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Guide to electricity and magnetism for electrical engineers
Guide to electricity and magnetism for electrical engineers (photo credit: Paul Nylander)

Charge, electricity and magnetism

Charge

Charge” is the technical term used to indicate that an object has been prepared so as to participate in electrical forces. This is to be distinguished from the common usage, in which the term is used indiscriminately for anything electrical.

For example, although we speak colloquially of “charging” a battery, you may easily verify that a battery has no charge in the technical sense, e.g., it does not exert any electrical force on a piece of tape that has been prepared as described in the previous section.


Two types of charge

We can easily collect reams of data on electrical forces between different substances that have been charged in different ways. We find for example that cat fur prepared by rubbing against rabbit fur will attract glass that has been rubbed on silk. How can we make any sense of all this information? A vast simplification is achieved by noting that there are really only two types of charge.

Suppose we pick cat fur rubbed on rabbit fur as a representative of type A, and glass rubbed on silk for type B. We will now find that there is no “type C”.

Any object electrified by any method is either A-like, attracting things A attracts and repelling those it repels, or B-like, displaying the same attractions and repulsions as B. The two types, A and B, always display opposite interactions. If A displays an attraction with some charged object, then B is guaranteed to undergo repulsion with it, and vice-versa.


The coulomb

Although there are only two types of charge, each type can come in different amounts. The metric unit of charge is the coulomb (rhymes with “drool on”), defined as follows:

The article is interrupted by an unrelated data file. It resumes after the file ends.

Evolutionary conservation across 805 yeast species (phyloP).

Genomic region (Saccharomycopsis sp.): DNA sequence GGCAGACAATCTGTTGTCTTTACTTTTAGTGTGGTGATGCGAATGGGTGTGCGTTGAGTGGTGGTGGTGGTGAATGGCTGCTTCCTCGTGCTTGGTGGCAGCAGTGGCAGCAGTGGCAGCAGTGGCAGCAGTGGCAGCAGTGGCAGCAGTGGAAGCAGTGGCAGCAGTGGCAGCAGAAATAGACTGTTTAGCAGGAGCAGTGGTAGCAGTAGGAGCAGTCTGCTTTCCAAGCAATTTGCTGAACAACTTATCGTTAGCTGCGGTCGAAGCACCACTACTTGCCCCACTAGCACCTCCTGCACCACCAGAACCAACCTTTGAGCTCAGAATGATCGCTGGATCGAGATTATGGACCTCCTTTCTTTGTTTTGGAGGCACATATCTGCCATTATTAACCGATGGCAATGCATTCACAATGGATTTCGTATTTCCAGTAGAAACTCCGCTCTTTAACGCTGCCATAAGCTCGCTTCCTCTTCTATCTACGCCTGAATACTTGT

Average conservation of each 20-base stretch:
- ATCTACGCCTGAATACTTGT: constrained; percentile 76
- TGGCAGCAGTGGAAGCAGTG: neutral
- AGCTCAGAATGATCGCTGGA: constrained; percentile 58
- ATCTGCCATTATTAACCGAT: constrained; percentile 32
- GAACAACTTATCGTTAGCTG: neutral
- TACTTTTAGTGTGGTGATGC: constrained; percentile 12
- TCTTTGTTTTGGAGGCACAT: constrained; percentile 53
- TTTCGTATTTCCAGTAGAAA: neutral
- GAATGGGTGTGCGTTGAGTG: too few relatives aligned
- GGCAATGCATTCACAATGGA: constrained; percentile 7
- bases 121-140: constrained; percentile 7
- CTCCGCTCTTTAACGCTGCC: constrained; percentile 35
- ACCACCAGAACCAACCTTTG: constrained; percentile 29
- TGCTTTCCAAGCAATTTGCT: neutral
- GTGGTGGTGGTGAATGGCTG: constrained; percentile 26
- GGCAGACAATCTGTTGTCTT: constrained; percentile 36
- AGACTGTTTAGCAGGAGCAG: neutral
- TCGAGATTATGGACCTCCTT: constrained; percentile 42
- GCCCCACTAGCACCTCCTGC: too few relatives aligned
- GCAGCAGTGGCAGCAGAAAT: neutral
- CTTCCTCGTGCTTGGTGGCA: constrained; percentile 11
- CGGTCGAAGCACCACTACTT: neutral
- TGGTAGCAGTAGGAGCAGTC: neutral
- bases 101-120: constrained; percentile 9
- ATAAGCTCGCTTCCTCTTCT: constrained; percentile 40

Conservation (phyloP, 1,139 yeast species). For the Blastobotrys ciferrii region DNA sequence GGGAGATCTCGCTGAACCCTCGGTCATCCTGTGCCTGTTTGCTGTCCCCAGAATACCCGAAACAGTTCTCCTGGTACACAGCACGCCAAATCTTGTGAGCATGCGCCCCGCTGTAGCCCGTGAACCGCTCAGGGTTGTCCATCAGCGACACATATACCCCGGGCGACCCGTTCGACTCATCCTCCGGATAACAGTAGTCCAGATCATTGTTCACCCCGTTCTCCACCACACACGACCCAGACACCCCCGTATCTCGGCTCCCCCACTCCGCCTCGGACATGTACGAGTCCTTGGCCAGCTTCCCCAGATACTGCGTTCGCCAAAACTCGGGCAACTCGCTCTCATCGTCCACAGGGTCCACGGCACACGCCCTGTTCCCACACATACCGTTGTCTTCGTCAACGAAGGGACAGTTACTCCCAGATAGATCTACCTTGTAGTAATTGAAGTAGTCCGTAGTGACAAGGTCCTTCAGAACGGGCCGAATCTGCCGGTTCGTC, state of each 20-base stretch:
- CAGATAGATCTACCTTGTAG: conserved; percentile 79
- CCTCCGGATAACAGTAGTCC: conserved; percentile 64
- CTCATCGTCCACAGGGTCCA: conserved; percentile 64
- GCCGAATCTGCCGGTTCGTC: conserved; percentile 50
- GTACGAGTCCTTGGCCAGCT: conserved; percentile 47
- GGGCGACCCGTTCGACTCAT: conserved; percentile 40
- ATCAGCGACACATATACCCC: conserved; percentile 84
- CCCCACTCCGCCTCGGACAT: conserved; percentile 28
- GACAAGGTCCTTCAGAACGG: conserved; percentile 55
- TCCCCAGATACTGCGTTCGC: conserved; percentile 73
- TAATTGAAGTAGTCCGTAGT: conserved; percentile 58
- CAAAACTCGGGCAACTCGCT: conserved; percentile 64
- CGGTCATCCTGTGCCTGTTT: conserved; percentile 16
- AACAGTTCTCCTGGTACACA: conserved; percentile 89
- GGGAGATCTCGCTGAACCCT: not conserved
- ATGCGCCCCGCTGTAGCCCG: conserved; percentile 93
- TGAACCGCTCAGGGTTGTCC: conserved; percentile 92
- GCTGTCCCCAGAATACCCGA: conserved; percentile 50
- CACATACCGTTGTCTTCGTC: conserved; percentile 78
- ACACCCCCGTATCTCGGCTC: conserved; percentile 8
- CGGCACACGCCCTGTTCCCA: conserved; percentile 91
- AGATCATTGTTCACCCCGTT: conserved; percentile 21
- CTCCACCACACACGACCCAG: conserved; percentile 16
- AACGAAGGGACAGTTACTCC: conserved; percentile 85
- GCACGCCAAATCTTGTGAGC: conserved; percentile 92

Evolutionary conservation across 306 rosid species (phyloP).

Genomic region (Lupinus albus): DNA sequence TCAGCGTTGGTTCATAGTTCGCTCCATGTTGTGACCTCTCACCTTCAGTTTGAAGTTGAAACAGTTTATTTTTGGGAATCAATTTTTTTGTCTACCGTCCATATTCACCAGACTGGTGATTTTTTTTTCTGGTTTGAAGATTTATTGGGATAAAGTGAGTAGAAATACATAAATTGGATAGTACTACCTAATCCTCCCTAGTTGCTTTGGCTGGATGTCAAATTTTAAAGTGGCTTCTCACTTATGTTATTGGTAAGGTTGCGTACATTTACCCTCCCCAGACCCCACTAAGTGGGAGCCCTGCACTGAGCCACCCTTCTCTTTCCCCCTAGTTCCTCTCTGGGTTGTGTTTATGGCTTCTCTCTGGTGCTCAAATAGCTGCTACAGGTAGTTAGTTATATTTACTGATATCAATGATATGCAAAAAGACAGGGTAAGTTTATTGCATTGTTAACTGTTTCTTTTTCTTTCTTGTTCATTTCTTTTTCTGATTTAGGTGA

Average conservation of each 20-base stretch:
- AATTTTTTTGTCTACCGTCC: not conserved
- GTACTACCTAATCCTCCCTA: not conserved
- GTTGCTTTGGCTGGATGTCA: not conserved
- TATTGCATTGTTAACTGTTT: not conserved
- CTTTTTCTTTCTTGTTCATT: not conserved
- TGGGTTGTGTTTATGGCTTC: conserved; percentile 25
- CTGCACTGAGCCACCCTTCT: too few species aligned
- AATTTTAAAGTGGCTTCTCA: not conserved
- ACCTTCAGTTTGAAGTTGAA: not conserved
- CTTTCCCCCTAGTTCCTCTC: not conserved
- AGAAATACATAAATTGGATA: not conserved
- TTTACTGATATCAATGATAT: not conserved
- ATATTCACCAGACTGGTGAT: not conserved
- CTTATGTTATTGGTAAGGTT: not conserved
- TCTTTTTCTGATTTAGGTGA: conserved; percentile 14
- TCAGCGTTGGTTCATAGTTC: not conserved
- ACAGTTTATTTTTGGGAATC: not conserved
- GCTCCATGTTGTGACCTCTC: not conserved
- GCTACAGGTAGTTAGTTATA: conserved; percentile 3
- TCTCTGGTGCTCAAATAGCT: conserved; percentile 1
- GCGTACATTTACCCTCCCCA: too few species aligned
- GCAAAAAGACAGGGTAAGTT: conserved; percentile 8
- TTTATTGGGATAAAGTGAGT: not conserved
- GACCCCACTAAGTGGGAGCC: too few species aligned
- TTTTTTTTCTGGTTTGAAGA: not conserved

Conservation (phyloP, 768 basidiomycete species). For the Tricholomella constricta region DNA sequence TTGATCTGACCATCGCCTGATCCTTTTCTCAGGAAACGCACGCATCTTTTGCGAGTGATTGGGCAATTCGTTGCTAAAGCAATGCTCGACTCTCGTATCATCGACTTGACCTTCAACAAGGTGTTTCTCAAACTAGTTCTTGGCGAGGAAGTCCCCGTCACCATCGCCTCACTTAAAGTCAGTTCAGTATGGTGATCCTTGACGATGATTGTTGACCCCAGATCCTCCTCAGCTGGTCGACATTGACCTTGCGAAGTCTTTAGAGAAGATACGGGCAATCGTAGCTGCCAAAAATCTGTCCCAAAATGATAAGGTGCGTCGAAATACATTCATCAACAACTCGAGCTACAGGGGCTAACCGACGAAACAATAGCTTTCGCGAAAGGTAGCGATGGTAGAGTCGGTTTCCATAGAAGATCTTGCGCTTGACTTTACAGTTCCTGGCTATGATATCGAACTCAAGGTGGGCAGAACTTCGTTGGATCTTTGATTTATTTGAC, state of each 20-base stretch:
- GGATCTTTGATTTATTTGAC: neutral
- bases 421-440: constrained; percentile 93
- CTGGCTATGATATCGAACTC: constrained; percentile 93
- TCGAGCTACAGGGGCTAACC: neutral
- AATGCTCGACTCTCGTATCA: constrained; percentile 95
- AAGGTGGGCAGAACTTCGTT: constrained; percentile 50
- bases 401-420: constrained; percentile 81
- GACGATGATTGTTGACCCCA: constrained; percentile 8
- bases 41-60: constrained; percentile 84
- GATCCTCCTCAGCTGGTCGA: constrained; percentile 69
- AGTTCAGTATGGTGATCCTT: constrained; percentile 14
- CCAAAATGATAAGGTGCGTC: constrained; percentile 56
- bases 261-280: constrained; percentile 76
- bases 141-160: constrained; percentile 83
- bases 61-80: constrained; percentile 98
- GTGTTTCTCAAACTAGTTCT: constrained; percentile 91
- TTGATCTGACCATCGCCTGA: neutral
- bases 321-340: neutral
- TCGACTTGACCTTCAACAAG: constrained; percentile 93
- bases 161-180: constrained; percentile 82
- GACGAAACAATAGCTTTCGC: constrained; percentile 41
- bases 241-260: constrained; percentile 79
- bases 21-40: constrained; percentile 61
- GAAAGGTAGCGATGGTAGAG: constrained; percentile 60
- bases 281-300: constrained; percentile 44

One Coulomb (C) is the amount of charge such that a force of 9.0×109 N occurs between two point like objects with charges of 1 C separated by a distance of 1 m.

The notation for an amount of charge is q. The numerical factor in the definition is historical in origin, and is not worth memorizing. The definition is stated for point like, i.e., very small, objects, because otherwise different parts of them would be at different distances from each other.


A model of two types of charged particles

Experiments show that all the methods of rubbing or otherwise charging objects involve two objects, and both of them end up get-ting charged. If one object acquires a certain amount of one type of charge, then the other ends up with an equal amount of the other type.

Various interpretations of this are possible, but the simplest is that the basic building blocks of matter come in two flavors, one with each type of charge.

Rubbing objects together results in the transfer of some of these particles from one object to the other.

In this model, an object that has not been electrically prepared may actually possesses a great deal of bothtypes of charge, but the amounts are equal and they are distributed in the same way throughout it.

Since type A repels anything that type B attracts, and vice versa, the object will make a total force of zero on any other object. The rest of this chapter fleshes out this model and discusses how these mysterious particles can be understood as being internal parts of atoms.

Title:Electricity and Magnetism by Benjamin Crowell
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Electricity and Magnetism
Electricity and Magnetism

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